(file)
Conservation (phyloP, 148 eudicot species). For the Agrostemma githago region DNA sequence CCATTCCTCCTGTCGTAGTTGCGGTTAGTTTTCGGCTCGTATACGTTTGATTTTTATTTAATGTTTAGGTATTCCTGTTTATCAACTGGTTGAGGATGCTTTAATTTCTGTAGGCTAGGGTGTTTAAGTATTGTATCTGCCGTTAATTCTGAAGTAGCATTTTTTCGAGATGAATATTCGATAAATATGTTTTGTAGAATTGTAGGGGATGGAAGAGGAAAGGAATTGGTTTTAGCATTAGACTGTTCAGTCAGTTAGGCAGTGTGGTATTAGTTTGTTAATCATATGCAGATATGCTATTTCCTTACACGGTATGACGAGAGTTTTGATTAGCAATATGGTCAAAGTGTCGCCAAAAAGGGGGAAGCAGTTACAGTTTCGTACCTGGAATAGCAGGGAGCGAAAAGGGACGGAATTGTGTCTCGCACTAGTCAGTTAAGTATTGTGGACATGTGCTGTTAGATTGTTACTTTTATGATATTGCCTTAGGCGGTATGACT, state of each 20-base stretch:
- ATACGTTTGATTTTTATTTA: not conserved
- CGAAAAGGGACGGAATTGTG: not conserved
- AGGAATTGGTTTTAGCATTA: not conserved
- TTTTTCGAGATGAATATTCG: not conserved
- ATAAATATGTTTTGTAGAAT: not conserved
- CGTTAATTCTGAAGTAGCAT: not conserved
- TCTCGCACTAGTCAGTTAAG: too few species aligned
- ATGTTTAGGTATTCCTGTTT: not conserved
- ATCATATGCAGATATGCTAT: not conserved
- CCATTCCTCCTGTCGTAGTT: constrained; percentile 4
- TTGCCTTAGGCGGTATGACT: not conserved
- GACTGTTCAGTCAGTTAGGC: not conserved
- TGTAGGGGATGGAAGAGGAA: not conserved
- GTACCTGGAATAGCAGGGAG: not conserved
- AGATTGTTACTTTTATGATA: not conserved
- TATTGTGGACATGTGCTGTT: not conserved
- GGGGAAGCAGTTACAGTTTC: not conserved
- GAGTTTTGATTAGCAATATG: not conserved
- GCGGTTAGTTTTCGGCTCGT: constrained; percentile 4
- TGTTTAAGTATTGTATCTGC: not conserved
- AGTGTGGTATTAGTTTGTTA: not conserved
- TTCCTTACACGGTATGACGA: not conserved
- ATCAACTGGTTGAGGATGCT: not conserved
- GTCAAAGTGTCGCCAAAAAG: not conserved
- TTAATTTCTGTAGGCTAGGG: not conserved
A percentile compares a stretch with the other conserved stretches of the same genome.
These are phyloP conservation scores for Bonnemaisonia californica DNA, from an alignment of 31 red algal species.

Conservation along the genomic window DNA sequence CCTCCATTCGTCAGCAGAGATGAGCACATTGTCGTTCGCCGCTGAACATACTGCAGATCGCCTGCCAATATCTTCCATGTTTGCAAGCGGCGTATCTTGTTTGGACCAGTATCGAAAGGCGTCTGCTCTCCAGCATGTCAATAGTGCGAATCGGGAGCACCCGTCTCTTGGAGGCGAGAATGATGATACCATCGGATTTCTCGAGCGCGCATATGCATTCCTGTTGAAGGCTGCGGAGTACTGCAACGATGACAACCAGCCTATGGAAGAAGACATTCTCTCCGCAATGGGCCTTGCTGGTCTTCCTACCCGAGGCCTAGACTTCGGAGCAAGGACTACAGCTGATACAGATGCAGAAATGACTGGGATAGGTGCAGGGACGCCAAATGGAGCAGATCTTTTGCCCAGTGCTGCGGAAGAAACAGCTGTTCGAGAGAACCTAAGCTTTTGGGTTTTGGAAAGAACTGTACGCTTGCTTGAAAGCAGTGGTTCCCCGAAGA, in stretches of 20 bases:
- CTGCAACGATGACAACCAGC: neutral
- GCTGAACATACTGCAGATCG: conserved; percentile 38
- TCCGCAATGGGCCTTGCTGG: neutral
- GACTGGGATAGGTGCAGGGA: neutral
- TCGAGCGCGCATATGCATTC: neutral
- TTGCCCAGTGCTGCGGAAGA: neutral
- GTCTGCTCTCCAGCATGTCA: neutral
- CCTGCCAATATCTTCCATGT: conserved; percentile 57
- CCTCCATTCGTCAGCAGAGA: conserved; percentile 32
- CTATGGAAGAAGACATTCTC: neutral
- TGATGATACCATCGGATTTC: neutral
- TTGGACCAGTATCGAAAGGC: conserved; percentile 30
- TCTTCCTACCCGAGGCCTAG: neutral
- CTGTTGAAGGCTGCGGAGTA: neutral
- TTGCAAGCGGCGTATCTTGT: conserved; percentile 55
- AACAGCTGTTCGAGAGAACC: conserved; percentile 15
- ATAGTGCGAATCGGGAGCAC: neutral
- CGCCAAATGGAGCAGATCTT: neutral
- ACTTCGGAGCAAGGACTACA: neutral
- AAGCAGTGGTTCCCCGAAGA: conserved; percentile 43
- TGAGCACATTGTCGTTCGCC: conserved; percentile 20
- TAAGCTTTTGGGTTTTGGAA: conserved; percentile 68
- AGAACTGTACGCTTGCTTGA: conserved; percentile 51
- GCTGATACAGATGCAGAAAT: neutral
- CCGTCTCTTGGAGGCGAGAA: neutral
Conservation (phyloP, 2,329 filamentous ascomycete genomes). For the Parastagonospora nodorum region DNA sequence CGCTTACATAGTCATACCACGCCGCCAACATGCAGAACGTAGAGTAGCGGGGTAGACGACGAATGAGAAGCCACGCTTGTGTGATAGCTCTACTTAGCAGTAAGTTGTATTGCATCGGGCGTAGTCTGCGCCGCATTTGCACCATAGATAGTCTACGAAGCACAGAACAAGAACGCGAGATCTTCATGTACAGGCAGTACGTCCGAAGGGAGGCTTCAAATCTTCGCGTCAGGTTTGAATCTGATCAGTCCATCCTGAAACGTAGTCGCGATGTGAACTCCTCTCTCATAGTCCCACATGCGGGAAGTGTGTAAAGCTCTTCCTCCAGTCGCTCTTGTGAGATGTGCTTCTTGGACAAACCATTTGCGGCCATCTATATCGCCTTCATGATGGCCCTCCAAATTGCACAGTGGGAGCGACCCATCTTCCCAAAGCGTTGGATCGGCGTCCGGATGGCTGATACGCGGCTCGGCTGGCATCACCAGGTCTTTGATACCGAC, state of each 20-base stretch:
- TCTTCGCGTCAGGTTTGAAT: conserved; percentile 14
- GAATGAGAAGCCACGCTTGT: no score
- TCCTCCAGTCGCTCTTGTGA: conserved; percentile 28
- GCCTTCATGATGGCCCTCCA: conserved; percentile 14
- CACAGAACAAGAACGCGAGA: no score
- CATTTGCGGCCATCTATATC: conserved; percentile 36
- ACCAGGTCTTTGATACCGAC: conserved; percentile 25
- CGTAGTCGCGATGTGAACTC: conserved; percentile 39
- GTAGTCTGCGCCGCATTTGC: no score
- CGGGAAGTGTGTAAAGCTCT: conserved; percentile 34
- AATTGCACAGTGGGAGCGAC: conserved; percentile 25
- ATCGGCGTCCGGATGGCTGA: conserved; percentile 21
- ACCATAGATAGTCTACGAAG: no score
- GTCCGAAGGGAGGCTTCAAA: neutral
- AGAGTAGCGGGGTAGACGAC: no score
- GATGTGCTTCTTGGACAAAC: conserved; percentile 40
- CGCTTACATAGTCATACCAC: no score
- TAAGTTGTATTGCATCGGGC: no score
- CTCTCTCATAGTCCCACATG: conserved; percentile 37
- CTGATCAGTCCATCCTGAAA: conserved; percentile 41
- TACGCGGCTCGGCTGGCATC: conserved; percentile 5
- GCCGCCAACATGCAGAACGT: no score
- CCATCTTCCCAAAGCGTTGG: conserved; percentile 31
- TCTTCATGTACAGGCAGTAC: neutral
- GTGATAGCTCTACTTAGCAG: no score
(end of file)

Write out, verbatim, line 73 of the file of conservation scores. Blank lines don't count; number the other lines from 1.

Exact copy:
- TAAGTTGTATTGCATCGGGC: no score